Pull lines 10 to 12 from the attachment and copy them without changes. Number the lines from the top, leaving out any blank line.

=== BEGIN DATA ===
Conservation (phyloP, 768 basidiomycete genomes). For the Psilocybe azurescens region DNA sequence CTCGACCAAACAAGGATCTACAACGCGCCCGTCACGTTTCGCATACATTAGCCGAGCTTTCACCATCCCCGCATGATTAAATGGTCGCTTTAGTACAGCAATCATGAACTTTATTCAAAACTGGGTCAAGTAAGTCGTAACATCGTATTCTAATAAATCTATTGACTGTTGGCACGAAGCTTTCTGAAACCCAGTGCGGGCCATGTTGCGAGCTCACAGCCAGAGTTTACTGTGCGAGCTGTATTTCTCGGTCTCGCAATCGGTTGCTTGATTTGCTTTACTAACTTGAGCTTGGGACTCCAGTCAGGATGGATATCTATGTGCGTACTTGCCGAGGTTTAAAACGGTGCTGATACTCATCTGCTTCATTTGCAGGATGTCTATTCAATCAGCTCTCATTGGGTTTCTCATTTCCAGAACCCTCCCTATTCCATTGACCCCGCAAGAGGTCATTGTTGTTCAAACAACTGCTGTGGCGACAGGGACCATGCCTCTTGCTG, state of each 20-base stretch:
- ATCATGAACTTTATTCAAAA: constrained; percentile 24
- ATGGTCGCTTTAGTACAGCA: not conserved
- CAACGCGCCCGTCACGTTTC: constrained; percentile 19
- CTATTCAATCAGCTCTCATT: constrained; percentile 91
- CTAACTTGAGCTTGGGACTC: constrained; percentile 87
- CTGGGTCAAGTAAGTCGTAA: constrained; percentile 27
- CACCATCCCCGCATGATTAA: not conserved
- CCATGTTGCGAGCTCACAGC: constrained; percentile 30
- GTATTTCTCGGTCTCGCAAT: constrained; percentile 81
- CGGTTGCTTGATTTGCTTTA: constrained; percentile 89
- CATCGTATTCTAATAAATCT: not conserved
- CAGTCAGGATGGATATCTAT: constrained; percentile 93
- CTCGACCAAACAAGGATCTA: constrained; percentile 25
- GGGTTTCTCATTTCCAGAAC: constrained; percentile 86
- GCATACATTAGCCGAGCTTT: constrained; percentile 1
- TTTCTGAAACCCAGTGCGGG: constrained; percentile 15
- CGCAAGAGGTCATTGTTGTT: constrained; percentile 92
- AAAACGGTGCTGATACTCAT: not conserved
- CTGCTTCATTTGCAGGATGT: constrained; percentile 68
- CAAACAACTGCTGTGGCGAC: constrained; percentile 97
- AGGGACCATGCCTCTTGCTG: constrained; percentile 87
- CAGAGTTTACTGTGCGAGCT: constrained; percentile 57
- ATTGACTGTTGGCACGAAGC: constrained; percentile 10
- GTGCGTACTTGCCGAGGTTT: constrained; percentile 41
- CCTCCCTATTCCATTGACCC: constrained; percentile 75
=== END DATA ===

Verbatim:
- GTATTTCTCGGTCTCGCAAT: constrained; percentile 81
- CGGTTGCTTGATTTGCTTTA: constrained; percentile 89
- CATCGTATTCTAATAAATCT: not conserved